Congratulations to Dr. Robin Blackstone, Outgoing President, and All Members of the ASMBS on Another Great Year of Progress in the Field of Metabolic and Bariatric Surgery!

| June 12, 2012 | 0 Comments

Dear Readers of Bariatric Times:

By the time you read this issue, we may be together in San Diego, California, enjoying the beautiful landscape and weather while attending the Annual Clinical Congress of the American Society for Metabolic and Bariatric Surgery (ASMBS). This will be the last stand-alone ASMBS Congress as beginning October 2013 the ASMBS and The Obesity Society (TOS) will join to host one meeting in conjunction with the Walk for Obesity.

There will be a lot of great things to celebrate, learn, and discuss at this year’s ASMBS. We thank Dr. Robin Blackstone, 2011–2012 ASMBS President, for her terrific work, and we welcome Dr. Jaime Ponce as incoming leader for the 2012–2013 term. We wish Dr. Ponce the best of luck and endurance. I also congratulate Dr. Ninh Nguyen, ASMBS President-Elect. This honor is a more than well-deserved accolade for Dr. Nguyen after devoting so much time and work to the ASMBS as Program Committee Chair and Secretary. Last but not least, we also congratulate Drs. Alfons Pomp and John Morton who were recently elected members of the ASMBS Executive Council.

This year’s ASMBS Clinical Congress will be especially important for bariatric coordinators and database specialists to attend. Open houses and courses will be offered to introduce everyone to the new American College of Surgeons (ACS)/ASMBS accreditation system Metabolic and Bariatric Surgery Accreditation and Quality Improvement Program (MBS-AQIP). Attendees will have a unique opportunity to interact and discuss the change and learn how to work in this new exciting system.

In this month’s installment of “Surgical Pearls: Techniques in Bariatric Surgery,” Dr. Scott Shikora describes the bidirectional linear stapler jejuno-jejunostomy, a technique that has been shown to be safe with a low incidence of obstructions in thousands of patient cases. I personally use a unidirectional linear stapler technique with two applications instead and have seen low incidence of obstructions as well. As with many techniques in bariatric surgery, this decision depends on the surgeon’s preference.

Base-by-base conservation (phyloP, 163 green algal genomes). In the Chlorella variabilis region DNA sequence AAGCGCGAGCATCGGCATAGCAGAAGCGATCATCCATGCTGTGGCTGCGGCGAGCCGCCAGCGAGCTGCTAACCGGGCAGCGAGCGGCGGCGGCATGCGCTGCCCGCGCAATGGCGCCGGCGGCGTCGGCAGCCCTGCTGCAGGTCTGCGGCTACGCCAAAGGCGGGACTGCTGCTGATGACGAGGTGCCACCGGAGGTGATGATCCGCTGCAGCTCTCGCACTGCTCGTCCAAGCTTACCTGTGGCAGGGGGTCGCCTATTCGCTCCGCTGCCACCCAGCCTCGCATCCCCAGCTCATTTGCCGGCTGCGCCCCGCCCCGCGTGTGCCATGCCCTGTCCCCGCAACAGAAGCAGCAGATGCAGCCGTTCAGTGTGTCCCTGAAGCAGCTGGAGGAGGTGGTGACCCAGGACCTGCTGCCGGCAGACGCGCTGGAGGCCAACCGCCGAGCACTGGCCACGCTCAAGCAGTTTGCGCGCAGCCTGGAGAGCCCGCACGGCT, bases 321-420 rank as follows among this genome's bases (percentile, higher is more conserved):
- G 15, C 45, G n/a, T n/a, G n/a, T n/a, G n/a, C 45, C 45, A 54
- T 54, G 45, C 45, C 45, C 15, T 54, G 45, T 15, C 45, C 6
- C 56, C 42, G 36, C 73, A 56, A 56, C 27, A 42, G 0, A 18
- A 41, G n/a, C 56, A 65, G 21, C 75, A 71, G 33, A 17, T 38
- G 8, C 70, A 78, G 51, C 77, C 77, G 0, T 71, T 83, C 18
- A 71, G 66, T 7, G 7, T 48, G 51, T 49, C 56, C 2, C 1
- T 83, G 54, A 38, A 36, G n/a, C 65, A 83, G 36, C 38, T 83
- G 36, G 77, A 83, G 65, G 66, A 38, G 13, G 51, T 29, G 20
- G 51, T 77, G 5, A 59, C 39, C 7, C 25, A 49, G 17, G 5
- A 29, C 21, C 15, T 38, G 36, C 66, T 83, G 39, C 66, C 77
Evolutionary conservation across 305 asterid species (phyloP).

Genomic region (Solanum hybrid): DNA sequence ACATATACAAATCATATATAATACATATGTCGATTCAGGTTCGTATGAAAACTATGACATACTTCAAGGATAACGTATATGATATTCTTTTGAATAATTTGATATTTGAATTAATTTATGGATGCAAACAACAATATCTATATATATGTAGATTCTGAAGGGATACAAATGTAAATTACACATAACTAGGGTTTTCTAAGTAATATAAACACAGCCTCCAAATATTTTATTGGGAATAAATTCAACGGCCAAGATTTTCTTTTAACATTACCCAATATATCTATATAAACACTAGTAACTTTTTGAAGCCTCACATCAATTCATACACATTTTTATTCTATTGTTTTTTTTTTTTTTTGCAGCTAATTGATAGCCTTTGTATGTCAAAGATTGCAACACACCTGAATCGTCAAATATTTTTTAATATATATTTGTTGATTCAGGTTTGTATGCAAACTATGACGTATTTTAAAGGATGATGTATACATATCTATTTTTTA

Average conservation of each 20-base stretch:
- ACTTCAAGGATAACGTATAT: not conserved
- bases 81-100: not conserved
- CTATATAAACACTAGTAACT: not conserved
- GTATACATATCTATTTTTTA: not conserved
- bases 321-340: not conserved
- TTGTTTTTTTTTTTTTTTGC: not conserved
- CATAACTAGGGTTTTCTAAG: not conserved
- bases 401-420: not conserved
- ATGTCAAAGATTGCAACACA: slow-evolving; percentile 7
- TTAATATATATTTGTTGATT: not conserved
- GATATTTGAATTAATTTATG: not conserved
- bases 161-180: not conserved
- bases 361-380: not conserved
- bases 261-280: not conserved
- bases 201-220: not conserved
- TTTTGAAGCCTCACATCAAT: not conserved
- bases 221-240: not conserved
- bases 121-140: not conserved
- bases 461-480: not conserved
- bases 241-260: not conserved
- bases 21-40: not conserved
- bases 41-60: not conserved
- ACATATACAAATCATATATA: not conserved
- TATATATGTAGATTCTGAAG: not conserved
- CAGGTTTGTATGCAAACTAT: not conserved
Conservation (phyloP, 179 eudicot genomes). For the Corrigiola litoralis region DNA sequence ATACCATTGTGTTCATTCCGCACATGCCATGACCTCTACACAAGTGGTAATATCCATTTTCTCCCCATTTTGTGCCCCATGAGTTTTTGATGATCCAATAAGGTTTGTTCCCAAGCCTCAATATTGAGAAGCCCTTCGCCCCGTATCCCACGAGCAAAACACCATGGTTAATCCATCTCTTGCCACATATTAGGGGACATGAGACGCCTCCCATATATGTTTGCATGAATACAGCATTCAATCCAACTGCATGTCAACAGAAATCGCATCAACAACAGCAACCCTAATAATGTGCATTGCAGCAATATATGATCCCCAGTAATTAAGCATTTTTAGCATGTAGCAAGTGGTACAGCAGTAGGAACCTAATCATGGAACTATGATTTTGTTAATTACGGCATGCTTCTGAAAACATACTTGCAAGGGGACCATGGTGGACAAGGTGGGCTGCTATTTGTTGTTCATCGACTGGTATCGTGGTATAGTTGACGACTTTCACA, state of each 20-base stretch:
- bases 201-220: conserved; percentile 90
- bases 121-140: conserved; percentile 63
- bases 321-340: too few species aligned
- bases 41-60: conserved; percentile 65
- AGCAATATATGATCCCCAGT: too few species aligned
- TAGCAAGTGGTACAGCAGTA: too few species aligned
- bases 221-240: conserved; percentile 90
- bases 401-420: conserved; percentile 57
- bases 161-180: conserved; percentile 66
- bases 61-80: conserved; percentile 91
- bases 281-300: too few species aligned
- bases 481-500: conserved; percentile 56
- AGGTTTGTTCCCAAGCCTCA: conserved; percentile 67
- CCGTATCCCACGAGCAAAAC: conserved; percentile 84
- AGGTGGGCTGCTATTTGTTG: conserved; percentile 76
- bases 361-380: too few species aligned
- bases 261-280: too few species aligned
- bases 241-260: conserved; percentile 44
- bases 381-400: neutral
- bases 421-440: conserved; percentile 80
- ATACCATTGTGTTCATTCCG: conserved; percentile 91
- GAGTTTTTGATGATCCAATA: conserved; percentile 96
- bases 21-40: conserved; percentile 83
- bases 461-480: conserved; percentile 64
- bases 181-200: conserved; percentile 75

We also present a new installment of Dr. Samuel Szomstein’s column “The Hole in the Wall” with this month’s contributing expert, Dr. Abraham Fridman. Dr. Fridman discusses the technical options available in mesh fixation and device techniques when performing laparoscopic ventral hernia repairs. I rarely repair hernias through the laparoscope unless they are small. Large hernias are cumbersome to fix, and patients often keep complaining about pain for weeks after the procedure is performed. In addition, we still have to deal with the large seroma.
As a devoted believer of the laparoscopic sleeve gastrectomy (LSG) procedure, I agree with the article by Seeley et al, presented in this month’s Metabolic Applied Research Initiative Series, that those who classify LSG as a restrictive procedure are likely not observing the effects of the operation. In my opinion, LSG is a restrictive, anorectic, and metabolic procedure. There is enough evidence in the literature about LSG removing Ghrelin-producing cells and inducing rapid emptying and changes in pressure gradients, which are all physiological alterations that help in comorbid conditions remission or resolution.

In this month’s “Anesthetic Aspects of Bariatric Surgery,” Dr. Ashish Sinha discusses challenges anesthesiologist face while managing airways in patients with morbid obesity. Although fiberoptic intubation is not frequent, we should always be ready for this situation. I remember during my residency witnessing a difficult airway incident that resulted in severe hypoxic brain injury because the patient could not be intubated. Personally, I have had to perform emergency tracheostomy on two occasions for similar circumstances. I thank both column editor Dr. Stephanie Jones and contributor Dr. Sinha for this excellent discussion.

We also present a Symposium Synopsis by Drs. Natan Zundel and Elias Chousleb on the 13th World Congress of Endoscopic Surgery that took place in Puerto Vallarta, Mexico, this past April. I had the opportunity to attend the congress and was impressed by not only the attendance of over 2,500 surgeons from around the world, but also the quality of the sessions organized by the International Federation of Societies of Endoscopic Surgeons (IFSES). My congratulations to Dr. Zundel, who was the president of this event.

With a focus on the upcoming ASMBS Clinical Congress, Laura Boyer presents a summary of the ASMBS Integrated Health Clinical Issues and Guidelines Committee. We also congratulate Dr. David Sarwer, recipient of the 2012 Circle of Excellence Award and all newly elected members of the ASMBS IH Executive Committee. Lastly, this month’s ASMBS Foundation News and Update contains important information on the happenings at the ASMBS meeting, including the Walk from Obesity, Surgeons for Success Putting Challenge, the P3 Pedometer Challenge, and the announcement of Dr. Kelvin Higa as recipient of the 2012 Outstanding Achievement Award.

See you in San Diego!

Raul J. Rosenthal, MD, FACS
Editor, Bariatric Times


Category: Editorial Message, Past Articles

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